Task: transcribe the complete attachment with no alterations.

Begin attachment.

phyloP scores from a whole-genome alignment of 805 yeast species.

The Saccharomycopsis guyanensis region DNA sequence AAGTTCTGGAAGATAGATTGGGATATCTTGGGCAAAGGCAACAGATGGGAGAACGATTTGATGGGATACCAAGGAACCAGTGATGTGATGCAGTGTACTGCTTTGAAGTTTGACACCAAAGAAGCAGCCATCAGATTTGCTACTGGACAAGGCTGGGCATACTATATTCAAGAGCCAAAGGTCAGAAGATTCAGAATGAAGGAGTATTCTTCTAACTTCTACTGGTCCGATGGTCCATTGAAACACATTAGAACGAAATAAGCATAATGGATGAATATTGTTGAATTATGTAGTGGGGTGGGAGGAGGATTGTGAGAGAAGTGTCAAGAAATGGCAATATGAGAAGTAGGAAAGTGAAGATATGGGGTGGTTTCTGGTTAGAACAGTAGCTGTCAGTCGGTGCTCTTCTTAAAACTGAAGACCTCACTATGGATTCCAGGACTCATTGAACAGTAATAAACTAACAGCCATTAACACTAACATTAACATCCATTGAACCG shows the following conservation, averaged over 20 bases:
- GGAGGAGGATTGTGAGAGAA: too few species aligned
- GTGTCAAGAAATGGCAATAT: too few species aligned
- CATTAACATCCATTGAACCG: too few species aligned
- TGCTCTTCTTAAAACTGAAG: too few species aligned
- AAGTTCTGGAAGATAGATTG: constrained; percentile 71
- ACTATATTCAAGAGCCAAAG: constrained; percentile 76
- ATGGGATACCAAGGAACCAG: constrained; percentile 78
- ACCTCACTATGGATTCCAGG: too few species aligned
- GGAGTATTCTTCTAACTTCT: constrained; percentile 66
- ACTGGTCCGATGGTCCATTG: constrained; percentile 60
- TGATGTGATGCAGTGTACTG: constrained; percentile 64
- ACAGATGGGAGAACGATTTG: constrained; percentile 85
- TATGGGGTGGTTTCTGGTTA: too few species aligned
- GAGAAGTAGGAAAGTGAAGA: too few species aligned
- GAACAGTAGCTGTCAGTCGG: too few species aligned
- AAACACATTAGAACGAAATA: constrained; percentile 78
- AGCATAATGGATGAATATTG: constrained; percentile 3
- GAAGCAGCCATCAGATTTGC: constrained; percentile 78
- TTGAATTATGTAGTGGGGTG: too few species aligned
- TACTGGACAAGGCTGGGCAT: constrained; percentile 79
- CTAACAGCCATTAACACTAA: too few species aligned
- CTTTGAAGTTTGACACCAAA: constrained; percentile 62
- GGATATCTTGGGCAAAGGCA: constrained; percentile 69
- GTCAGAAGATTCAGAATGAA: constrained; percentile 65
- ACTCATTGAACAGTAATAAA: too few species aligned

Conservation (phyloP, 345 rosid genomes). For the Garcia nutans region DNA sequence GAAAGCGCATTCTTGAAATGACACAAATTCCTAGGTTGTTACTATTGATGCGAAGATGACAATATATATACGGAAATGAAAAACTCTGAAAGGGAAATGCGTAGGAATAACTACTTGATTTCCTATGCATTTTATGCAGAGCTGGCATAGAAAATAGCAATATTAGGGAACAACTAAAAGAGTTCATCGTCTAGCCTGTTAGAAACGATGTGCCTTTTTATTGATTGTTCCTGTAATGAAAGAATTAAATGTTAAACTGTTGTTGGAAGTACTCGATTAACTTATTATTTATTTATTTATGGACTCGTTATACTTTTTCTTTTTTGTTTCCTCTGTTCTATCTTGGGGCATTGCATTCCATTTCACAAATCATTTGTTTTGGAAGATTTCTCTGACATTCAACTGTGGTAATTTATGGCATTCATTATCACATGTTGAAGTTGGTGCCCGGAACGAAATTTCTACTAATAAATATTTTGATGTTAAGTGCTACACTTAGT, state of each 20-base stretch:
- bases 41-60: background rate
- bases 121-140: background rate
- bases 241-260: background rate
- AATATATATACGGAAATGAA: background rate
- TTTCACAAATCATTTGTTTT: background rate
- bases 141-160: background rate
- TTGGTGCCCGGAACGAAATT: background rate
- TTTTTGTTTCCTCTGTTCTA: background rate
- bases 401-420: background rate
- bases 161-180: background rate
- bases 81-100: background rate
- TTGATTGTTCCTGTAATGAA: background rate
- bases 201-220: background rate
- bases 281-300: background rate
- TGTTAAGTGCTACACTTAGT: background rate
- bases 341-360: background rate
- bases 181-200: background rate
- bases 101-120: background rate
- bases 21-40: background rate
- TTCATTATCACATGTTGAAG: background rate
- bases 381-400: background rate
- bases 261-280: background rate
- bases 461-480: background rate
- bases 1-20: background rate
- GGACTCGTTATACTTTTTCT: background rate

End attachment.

phyloP scores from a whole-genome alignment of 805 yeast species.

The Saccharomycopsis guyanensis region DNA sequence AAGTTCTGGAAGATAGATTGGGATATCTTGGGCAAAGGCAACAGATGGGAGAACGATTTGATGGGATACCAAGGAACCAGTGATGTGATGCAGTGTACTGCTTTGAAGTTTGACACCAAAGAAGCAGCCATCAGATTTGCTACTGGACAAGGCTGGGCATACTATATTCAAGAGCCAAAGGTCAGAAGATTCAGAATGAAGGAGTATTCTTCTAACTTCTACTGGTCCGATGGTCCATTGAAACACATTAGAACGAAATAAGCATAATGGATGAATATTGTTGAATTATGTAGTGGGGTGGGAGGAGGATTGTGAGAGAAGTGTCAAGAAATGGCAATATGAGAAGTAGGAAAGTGAAGATATGGGGTGGTTTCTGGTTAGAACAGTAGCTGTCAGTCGGTGCTCTTCTTAAAACTGAAGACCTCACTATGGATTCCAGGACTCATTGAACAGTAATAAACTAACAGCCATTAACACTAACATTAACATCCATTGAACCG shows the following conservation, averaged over 20 bases:
- GGAGGAGGATTGTGAGAGAA: too few species aligned
- GTGTCAAGAAATGGCAATAT: too few species aligned
- CATTAACATCCATTGAACCG: too few species aligned
- TGCTCTTCTTAAAACTGAAG: too few species aligned
- AAGTTCTGGAAGATAGATTG: constrained; percentile 71
- ACTATATTCAAGAGCCAAAG: constrained; percentile 76
- ATGGGATACCAAGGAACCAG: constrained; percentile 78
- ACCTCACTATGGATTCCAGG: too few species aligned
- GGAGTATTCTTCTAACTTCT: constrained; percentile 66
- ACTGGTCCGATGGTCCATTG: constrained; percentile 60
- TGATGTGATGCAGTGTACTG: constrained; percentile 64
- ACAGATGGGAGAACGATTTG: constrained; percentile 85
- TATGGGGTGGTTTCTGGTTA: too few species aligned
- GAGAAGTAGGAAAGTGAAGA: too few species aligned
- GAACAGTAGCTGTCAGTCGG: too few species aligned
- AAACACATTAGAACGAAATA: constrained; percentile 78
- AGCATAATGGATGAATATTG: constrained; percentile 3
- GAAGCAGCCATCAGATTTGC: constrained; percentile 78
- TTGAATTATGTAGTGGGGTG: too few species aligned
- TACTGGACAAGGCTGGGCAT: constrained; percentile 79
- CTAACAGCCATTAACACTAA: too few species aligned
- CTTTGAAGTTTGACACCAAA: constrained; percentile 62
- GGATATCTTGGGCAAAGGCA: constrained; percentile 69
- GTCAGAAGATTCAGAATGAA: constrained; percentile 65
- ACTCATTGAACAGTAATAAA: too few species aligned

Conservation (phyloP, 345 rosid genomes). For the Garcia nutans region DNA sequence GAAAGCGCATTCTTGAAATGACACAAATTCCTAGGTTGTTACTATTGATGCGAAGATGACAATATATATACGGAAATGAAAAACTCTGAAAGGGAAATGCGTAGGAATAACTACTTGATTTCCTATGCATTTTATGCAGAGCTGGCATAGAAAATAGCAATATTAGGGAACAACTAAAAGAGTTCATCGTCTAGCCTGTTAGAAACGATGTGCCTTTTTATTGATTGTTCCTGTAATGAAAGAATTAAATGTTAAACTGTTGTTGGAAGTACTCGATTAACTTATTATTTATTTATTTATGGACTCGTTATACTTTTTCTTTTTTGTTTCCTCTGTTCTATCTTGGGGCATTGCATTCCATTTCACAAATCATTTGTTTTGGAAGATTTCTCTGACATTCAACTGTGGTAATTTATGGCATTCATTATCACATGTTGAAGTTGGTGCCCGGAACGAAATTTCTACTAATAAATATTTTGATGTTAAGTGCTACACTTAGT, state of each 20-base stretch:
- bases 41-60: background rate
- bases 121-140: background rate
- bases 241-260: background rate
- AATATATATACGGAAATGAA: background rate
- TTTCACAAATCATTTGTTTT: background rate
- bases 141-160: background rate
- TTGGTGCCCGGAACGAAATT: background rate
- TTTTTGTTTCCTCTGTTCTA: background rate
- bases 401-420: background rate
- bases 161-180: background rate
- bases 81-100: background rate
- TTGATTGTTCCTGTAATGAA: background rate
- bases 201-220: background rate
- bases 281-300: background rate
- TGTTAAGTGCTACACTTAGT: background rate
- bases 341-360: background rate
- bases 181-200: background rate
- bases 101-120: background rate
- bases 21-40: background rate
- TTCATTATCACATGTTGAAG: background rate
- bases 381-400: background rate
- bases 261-280: background rate
- bases 461-480: background rate
- bases 1-20: background rate
- GGACTCGTTATACTTTTTCT: background rate